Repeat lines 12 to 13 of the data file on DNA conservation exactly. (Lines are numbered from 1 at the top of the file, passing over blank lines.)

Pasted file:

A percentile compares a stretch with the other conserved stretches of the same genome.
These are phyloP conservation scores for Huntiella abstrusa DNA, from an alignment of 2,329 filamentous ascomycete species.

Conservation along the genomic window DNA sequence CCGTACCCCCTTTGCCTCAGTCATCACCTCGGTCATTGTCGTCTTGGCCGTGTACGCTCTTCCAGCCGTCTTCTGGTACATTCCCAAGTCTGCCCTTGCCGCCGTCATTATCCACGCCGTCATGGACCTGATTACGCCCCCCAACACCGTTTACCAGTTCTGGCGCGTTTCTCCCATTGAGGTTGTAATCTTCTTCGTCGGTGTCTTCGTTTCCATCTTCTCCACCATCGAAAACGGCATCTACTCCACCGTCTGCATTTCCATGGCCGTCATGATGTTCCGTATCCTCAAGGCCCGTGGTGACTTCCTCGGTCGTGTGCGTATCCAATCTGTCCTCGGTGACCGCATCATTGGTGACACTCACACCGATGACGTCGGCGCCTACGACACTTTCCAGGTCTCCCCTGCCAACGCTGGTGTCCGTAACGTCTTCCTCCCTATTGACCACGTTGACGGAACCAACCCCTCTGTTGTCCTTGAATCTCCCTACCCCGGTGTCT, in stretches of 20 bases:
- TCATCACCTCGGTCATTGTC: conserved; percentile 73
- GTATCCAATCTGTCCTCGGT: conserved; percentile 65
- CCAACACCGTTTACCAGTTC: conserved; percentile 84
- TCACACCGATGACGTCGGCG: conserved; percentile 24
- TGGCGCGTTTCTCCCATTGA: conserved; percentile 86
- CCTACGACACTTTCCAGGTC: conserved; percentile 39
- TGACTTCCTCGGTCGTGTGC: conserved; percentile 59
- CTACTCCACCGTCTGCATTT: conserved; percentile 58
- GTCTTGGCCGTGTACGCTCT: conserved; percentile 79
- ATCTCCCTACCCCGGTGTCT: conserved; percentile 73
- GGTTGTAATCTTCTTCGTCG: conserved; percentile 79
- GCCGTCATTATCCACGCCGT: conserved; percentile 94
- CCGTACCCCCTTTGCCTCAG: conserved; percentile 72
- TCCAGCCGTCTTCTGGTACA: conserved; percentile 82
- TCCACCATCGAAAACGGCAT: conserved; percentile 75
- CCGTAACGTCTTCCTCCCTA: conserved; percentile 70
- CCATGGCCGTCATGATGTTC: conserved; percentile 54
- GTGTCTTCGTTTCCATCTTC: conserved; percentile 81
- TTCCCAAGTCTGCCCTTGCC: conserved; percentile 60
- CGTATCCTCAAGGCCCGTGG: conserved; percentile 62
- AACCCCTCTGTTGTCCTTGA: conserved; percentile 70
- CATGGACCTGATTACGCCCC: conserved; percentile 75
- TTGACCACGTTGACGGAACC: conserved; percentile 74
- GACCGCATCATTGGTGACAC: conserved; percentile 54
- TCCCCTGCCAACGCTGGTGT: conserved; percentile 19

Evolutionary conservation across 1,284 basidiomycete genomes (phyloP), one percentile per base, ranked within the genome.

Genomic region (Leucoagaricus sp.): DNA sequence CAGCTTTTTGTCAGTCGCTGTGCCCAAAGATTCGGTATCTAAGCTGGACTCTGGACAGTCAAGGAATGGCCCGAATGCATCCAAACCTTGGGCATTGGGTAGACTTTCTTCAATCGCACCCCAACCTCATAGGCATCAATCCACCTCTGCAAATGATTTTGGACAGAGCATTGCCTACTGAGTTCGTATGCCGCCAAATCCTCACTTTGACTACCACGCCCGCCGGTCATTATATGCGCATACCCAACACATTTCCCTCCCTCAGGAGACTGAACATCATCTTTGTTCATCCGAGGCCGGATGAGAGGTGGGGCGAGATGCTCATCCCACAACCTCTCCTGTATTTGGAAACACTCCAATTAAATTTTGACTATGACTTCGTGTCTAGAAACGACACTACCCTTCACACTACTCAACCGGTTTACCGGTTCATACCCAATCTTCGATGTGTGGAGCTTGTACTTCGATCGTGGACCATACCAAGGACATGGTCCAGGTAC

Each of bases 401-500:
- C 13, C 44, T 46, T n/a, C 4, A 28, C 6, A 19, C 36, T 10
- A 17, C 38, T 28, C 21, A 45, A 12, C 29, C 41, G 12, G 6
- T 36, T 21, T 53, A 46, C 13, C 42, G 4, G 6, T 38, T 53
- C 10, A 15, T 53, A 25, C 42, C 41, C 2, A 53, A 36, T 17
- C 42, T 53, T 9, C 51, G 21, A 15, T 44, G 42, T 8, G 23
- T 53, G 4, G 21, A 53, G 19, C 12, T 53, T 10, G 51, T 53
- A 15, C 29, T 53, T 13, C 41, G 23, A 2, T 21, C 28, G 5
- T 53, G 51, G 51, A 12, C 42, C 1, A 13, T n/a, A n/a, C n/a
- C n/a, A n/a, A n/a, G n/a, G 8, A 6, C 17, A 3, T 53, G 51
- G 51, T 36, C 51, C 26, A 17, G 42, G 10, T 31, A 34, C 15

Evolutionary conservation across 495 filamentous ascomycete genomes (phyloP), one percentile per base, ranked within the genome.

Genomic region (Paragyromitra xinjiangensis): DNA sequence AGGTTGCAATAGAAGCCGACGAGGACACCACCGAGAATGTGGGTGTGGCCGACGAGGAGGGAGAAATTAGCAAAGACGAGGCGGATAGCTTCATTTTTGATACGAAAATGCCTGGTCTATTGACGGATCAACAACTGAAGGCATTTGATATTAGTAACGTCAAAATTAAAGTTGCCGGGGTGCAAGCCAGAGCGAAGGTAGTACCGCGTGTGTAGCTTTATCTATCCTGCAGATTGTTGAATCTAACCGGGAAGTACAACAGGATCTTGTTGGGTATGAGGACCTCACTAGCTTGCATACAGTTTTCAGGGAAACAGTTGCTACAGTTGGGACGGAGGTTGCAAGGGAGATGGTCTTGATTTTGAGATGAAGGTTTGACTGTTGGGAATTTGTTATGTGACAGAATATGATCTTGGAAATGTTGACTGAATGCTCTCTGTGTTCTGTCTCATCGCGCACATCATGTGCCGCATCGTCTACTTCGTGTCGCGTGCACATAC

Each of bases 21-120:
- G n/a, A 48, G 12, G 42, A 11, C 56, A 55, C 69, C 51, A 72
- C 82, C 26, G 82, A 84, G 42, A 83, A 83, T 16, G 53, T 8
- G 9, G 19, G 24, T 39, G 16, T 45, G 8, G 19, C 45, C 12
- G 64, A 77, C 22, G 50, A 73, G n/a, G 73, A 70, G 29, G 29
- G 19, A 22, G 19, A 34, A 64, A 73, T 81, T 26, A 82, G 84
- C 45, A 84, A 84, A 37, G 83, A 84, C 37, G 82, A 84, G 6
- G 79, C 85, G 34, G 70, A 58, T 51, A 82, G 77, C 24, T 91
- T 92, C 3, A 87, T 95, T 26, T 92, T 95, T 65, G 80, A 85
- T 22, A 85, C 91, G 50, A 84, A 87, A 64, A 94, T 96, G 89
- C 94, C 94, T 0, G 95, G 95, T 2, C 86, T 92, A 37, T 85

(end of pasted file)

- GTCTTGGCCGTGTACGCTCT: conserved; percentile 79
- ATCTCCCTACCCCGGTGTCT: conserved; percentile 73